This is a story about JS Bin. I've told one story of JS Bin before, and this is the b-side: the dark side. But remember with everything I share with you, JS Bin is the longest running live pastebin, and it's not going anywhere. It will continue to run and serve its users. Even the scumbags.

The story has been broken into 5 parts, released over a series of days.

Part 2: Spam

Who doesn't love a filthy dose of spam with their product? Let's picture exactly what JS Bin is: a place that people can anonymously create public web pages.

So...yeah...I guess I should have known I was asking for trouble.

JS Bin, as of April 2015, has well over 15,000,000 bins. It crossed 10 million bins late last year, so that number has been accelerating. It should. That's what growth is about. But I had to face it, there's no way there's 5 million new bins with everyone learning the magic of the web stack. There's going to be some spam in there.

Affiliate spam

No, not spam that I, or JS Bin are affiliated with! At some point in 2014, I searched Google with "" just to see what awesome content existed. Sadly, Google's only reply, and pages of reply, was this "affiliate spam".

Bear with me: it's a page that contains a tonne of links that usually entices the reader to click through for some kind of random product. Maybe a DVD or a CD containing the secrets to earning your first million or some such nonsense.

In some cases, since I have admin access to JS Bin, I would just delete the bin. But it was (and is) like playing whack-a-mole. You delete one, and immediately find another - partly also because with JS Bin, you're deleting a revision, and not the whole collection of bins (I've yet to develop that).

So in this case, I would head to the database and run dangerous manual queries to delete all the bins with the offending URL. Thankfully, in the 15 million rows, I had the good sense to add an index early on to the URL field, so it's quick and doesn't lock up the table.

SEO spam

I don't really understand what this is, but it's definitely a thing. Similar to the affiliate junk, SEO spam would just contain an insane amount of links to web sites. I still don't understand it, but it's definitely nefarious.


Yay, phishing. Phishing is actually the very first type of abuse I ever came across on JS Bin. I don't remember who reported it to me, but at some point, someone was trying to phish the homepage.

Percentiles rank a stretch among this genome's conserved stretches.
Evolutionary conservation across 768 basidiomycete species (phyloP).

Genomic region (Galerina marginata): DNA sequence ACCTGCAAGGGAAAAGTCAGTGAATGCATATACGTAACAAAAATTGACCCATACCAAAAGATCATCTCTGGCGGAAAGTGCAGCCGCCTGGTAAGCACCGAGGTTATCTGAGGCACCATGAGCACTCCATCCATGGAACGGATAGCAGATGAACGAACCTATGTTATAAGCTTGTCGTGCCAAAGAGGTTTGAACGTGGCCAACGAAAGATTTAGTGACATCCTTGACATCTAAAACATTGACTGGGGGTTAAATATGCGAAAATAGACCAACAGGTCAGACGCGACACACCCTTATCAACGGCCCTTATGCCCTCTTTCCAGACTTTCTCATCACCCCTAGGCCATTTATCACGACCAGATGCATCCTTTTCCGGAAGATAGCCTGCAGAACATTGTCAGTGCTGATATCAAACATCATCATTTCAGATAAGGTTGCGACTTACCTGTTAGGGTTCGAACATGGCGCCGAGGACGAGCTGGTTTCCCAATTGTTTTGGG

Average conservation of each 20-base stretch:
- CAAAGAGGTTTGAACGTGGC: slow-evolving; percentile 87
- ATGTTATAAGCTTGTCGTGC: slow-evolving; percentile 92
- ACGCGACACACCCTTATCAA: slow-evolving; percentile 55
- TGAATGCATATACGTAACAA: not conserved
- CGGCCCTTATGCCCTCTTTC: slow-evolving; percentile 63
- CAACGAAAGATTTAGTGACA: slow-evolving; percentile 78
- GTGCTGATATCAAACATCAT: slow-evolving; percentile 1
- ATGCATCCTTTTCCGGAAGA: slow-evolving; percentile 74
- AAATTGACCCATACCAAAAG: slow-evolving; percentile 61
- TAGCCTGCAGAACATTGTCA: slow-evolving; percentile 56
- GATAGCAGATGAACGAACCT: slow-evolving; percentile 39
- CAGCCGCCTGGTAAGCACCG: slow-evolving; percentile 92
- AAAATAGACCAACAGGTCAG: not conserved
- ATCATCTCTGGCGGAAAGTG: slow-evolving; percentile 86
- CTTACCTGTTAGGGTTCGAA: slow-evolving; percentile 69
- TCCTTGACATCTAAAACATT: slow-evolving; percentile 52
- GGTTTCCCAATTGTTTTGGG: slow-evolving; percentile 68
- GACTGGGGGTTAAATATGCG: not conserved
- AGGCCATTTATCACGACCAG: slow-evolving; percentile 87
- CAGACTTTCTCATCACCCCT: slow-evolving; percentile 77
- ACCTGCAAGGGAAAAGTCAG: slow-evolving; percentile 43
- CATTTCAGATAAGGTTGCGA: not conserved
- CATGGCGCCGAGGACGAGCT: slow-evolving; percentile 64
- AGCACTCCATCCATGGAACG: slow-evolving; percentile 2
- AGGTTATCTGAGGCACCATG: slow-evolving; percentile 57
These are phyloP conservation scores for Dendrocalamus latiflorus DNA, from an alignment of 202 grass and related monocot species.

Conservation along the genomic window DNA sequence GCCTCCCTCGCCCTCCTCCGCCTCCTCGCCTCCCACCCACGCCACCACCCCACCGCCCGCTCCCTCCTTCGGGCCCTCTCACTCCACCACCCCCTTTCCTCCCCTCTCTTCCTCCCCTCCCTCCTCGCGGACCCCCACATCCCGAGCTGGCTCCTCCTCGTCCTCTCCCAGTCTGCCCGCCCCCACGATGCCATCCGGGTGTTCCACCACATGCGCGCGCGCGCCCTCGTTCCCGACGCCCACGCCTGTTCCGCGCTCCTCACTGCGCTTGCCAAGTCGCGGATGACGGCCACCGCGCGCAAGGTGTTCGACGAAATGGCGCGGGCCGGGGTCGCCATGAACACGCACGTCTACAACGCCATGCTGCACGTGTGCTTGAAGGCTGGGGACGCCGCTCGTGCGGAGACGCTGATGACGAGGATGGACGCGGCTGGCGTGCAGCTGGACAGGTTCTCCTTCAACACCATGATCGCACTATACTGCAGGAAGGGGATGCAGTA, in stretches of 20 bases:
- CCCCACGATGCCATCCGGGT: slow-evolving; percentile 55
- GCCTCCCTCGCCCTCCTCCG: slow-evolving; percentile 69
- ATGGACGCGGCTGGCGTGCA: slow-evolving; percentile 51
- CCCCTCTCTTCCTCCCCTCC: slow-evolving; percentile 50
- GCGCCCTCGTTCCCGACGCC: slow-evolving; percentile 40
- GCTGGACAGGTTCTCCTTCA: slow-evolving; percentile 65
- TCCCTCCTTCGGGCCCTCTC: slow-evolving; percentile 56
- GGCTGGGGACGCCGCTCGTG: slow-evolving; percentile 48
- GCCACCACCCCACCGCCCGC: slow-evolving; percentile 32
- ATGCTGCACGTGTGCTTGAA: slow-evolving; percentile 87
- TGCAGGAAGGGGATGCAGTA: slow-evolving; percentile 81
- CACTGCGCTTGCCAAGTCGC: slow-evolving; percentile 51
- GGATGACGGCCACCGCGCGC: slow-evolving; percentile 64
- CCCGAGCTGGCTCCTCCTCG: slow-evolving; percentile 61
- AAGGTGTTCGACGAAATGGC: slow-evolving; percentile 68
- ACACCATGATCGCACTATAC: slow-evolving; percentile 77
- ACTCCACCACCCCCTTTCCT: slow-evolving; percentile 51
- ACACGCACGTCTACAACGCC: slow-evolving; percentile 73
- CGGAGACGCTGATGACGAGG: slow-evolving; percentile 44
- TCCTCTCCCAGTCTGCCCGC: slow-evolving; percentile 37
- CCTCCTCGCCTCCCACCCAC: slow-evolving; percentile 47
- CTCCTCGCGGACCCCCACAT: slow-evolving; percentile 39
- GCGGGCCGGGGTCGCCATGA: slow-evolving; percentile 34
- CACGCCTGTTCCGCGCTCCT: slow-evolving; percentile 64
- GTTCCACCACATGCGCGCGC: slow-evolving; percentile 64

It's why, even today, the public config for JS Bin contains a default blacklist for and processform.cgi. The blacklist prevents the bin from being saved. Everything works, but it just silently fails to save.

In production the blacklisting is much much larger these days, and includes frankly stupid stuff like kardishain, Clickbank and snippets of nasty code like ...|63|0A|27|73|70|2E|2F|... which aims to prevent code that's used in some kinds of attacks.

But yeah: whack-a-mole.

Link hiding

The last type of spam that appeared in JS Bin is using JS Bin as a link sharing site to the dark and shitty side of the web. Arsehats (the nasty users, as I like to call them) would use JS Bin to redirect using top.location="". Then, using the full output URL, it would be shared on networks like Twitter and Facebook.

Since "" was already blocked on Facebook and Twitter, but JS Bin wasn't, it's an efficient way to share links to bad places, and hide under JS Bin.

It's kinda depressing that when I search Twitter for "", it would mostly yield weirdos sharing things like webcams to their toilet fetish funsies.

If you can't play nice...

In August 2014, I made the hard decision that I would have to reduce JS Bin's functionality if it was going to continue to positively contribute to the web, instead of flooding it sludge filled spam.

I limited the full output for anonymous bins to last 90 minutes, then it would automatically revert to the edit view. Since the edit view is compiled using JavaScript, it had no use to SEO indexing. The live output iframe is also protected with a sandbox attribute that prevents location redirects, so the link hiding issue also (mostly) went away.

Finally, all output views (i.e. the full output without the "JS Bin editor" bit) include the X-Robots-Tag: nofollow header - which is the new way of doing robots.txt. This seems to have helped stamp out the "SEO" use of JS Bin.

But it didn't end there...

Return for part 3: how the registered users, who I thought were the goodies, wreaked havoc.